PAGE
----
Hmmm, ...another bird book soon to be gracing the shelves of the bookstores around town—or so I thought, flipping through the glossy pages of the latest from Princeton University Press.
The Crossley ID Guide: Eastern Birds, to be released in March 2011, boldly features the photographic excellence of Richard Crossley, a life-long lover of birds and admitted “twitcher,” as bird chasers from his native Britain are sometimes called. In 640 beautifully mastered composite plates assembled from over 10,000 single digital images, Crossley has created what he hopes will help us become better birders. Another bird book, a revolutionary guide…really?
With technological prowess, Richard Crossley has taken advantage of the digital revolution to create a guide featuring scenes of different habitats loaded with multiple views of the represented bird—“near, far and everything in between.” Close-ups often show the bird in as much detail as if it were perched on your windowsill, while, in the same scene, a flock of the same forages at the distant horizon or flies silhouetted against the sky. There may be dozens of birds in different plumages, different poses, all scattered across the page—and at first glance, I was confused as to what to do with them all! Hidden in tall spikes of teasel or plucking thistle down from messy, matted seed heads, 17 American Goldfinches looked back at me from one page. Isn’t a field guide supposed to show me a nice, clean picture, and point to some clear field mark so I know what to look for?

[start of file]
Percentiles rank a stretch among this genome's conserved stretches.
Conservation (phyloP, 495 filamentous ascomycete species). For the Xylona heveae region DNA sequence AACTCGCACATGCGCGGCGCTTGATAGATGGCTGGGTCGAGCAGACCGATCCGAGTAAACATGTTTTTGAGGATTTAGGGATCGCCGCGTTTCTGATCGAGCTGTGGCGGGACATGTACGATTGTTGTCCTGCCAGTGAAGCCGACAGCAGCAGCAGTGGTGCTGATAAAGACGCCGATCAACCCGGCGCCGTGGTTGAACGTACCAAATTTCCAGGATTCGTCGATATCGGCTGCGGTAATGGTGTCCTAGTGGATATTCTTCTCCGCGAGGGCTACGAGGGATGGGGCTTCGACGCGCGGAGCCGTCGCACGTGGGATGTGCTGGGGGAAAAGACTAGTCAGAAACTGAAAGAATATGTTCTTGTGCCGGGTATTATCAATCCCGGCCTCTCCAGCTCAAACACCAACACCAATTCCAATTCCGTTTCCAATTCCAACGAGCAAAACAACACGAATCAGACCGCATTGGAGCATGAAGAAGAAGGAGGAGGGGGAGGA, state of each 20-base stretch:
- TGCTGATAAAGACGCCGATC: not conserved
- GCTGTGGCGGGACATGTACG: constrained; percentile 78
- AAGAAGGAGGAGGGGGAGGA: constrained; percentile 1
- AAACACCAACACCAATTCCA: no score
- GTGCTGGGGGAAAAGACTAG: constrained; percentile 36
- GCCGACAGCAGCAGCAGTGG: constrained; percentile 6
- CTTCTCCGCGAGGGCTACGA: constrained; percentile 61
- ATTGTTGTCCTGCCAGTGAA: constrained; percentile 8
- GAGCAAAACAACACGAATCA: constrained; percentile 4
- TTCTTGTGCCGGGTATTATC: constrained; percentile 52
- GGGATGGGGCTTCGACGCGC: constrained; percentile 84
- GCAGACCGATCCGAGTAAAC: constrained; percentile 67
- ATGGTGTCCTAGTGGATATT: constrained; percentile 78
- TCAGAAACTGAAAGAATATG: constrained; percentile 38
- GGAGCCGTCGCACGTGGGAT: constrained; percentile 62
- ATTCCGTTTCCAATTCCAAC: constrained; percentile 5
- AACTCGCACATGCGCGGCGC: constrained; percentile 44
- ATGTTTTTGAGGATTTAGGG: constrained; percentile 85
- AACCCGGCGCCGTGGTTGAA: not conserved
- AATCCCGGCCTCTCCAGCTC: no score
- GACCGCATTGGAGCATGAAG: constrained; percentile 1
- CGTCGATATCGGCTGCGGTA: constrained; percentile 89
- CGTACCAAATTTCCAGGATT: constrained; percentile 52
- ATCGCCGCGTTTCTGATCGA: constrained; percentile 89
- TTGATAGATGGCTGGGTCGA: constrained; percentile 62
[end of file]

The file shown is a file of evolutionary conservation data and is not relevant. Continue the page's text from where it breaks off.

In desperation, I turned to the Introduction.
Crossley implores the reader, “please, please, do read on,” for his description of the Guide and its revolutionary approach are nothing like those of the other guides already stacked on my shelf. Several paragraphs later, the purpose for his new Guide became clear.
Instantly, I’ve become a big fan.
Crossley’s intent is to create an interactive experience—involve a birder of any skill level in the active practice of field skills without their ever having to leave home. By studying the 3 or 4 large, captioned images on each page, the reader should then be able to apply and hone their own skills of observation to successfully identify the age and sex of the smaller images in the background--those more like what would be seen in real life.
photo courtesy Crossley Books, Princeton University Press
For each species account, a distribution map is included. In an effort to more clearly illustrate the bird’s actual size, in addition to its measurement in inches, 16 pages at the beginning of the Guide show smaller photographs of the birds as they compare to each other.
It’s a typical February day here in southern Ohio—lifeless and brown all around. Our spring is still weeks away. But, with my trusty heater blasting warmth toward my toes, I sit and stare at page 203, White Ibis. Afternoon sun has cast shadows onto the rippled water where the long-legged waders stand probing in the shallows of the beach.
In the distance, a couple walks hand in hand toward sunset.
It’s not just another bird book.
It’s an inexpensive birding vacation.